• http://twitter.com/lori_deschene Lori Deschene

    Hi Meesh,

    I’m so sorry to hear about your break-up. I know how tough is to let go when you feel like you haven’t really gotten closure. I have been in that situation before, and I know it isn’t easy!

    For me, it took some time for me to fully let people in again. However, in retrospect I realized that I was waiting for the awful feeling to leave while secretly feeling unwilling to release it. It’s a natural survival instinct to protect ourselves–it’s just that we have a hard time recognizing when there isn’t any actual danger when we’re holding onto past hurts.

    My best suggestion would be to work on healing, instead of focusing on trusting new people. It will be really hard to form a fulfilling relationship when your head and your heart are still heavy from questions and pain from the past. It helped me to work on forgiving both myself and my ex. Neither of us were perfect in the relationship, and acknowledging that made it easier to release the feelings.

    Once the breakup stings less, it will be a lot easier to see people with fresh eyes, instead of projecting the past onto them. I realize this is not easy in practice, and it might take time. Healing takes time.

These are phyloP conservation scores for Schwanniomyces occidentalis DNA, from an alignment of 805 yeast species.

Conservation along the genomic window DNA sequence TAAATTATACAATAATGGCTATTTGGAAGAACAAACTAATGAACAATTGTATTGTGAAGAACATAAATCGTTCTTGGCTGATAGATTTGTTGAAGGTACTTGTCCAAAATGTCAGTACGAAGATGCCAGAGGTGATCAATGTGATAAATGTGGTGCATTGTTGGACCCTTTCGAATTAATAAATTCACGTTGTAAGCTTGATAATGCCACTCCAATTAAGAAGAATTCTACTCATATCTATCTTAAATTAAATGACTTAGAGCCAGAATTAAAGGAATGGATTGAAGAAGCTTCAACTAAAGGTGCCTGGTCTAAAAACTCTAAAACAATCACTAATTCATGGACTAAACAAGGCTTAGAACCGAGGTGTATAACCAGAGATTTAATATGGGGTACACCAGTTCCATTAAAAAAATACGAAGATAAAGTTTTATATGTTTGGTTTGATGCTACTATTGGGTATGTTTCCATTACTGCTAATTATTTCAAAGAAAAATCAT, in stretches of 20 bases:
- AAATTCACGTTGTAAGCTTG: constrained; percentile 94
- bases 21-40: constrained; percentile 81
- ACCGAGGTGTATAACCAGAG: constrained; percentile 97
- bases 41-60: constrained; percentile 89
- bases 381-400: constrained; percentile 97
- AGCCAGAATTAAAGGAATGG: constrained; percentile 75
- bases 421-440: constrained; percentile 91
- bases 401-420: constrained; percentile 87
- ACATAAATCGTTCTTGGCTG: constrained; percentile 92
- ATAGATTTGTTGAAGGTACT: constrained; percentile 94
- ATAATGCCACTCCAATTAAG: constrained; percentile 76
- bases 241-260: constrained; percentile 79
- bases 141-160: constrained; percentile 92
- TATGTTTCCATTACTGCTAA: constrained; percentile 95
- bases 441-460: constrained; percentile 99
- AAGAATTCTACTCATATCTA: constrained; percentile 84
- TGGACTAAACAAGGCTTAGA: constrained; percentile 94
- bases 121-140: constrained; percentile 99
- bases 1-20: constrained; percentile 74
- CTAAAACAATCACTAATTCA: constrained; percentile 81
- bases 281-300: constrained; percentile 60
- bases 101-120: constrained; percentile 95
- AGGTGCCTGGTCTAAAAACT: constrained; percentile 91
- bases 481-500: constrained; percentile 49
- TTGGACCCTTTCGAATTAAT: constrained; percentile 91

I hope this helps a little!
    Lori

  • http://twitter.com/lori_deschene Lori Deschene

    You’re most welcome!

  • http://www.alwayschallengeunhappiness.blogspot.com Lovesingin

    Fabulous post!   Thank you for sharing! 

  • Ella

    I completely agree! It’s too stressful to be cynical.

  • Anonymous

    Just wanted to say that this is one of my favorite blogs to read.  Always providing a gem or two.  As a matter of fact, I am motivated to get back into my writing.  Have to learn to trust myself a lot more.

  • http://twitter.com/grok360 Victor Ho

    Typo, it’s “You may _be_ deceived”.

  • http://inspiredtype.wordpress.com/ Sue Alexander | Inspired Type

    You make a very important point with this really hitting home: “You tend to find what you’re looking for.” How true that we see the things that reinforce our beliefs and filter those that do not. Trust is an especially sticky issue — I have to keep working at it — and I’ve learned that it’s the core foundation of all my relationships and interactions. 
    I love that concept of a loss being accepted as an “Optimism Tax”… that’s brilliant!

    Thank you for all your wonderful posts. I’m so glad to see you back up and running :~)

  • http://twitter.com/lori_deschene Lori Deschene

    Thank you for your comment. How wonderful to read! I’m glad that Tiny Buddha has motivated you to get back to writing–and also to trust yourself. I know that I am always happiest when I listen to and trust my instincts.

  • http://twitter.com/lori_deschene Lori Deschene

    Thanks Sue! I’m glad to be up and running, too. A 24-hour down period seems like an awfully long time in the world of the web! The idea of the Optimism Tax has really helped me through the years. I still need to work at it sometimes, but I know I am so much happier when I let go and trust.

  • http://twitter.com/lori_deschene Lori Deschene

    Thank you for letting me know!

  • http://twitter.com/lori_deschene Lori Deschene

     You’re most welcome! By the way, I love singing, too. =)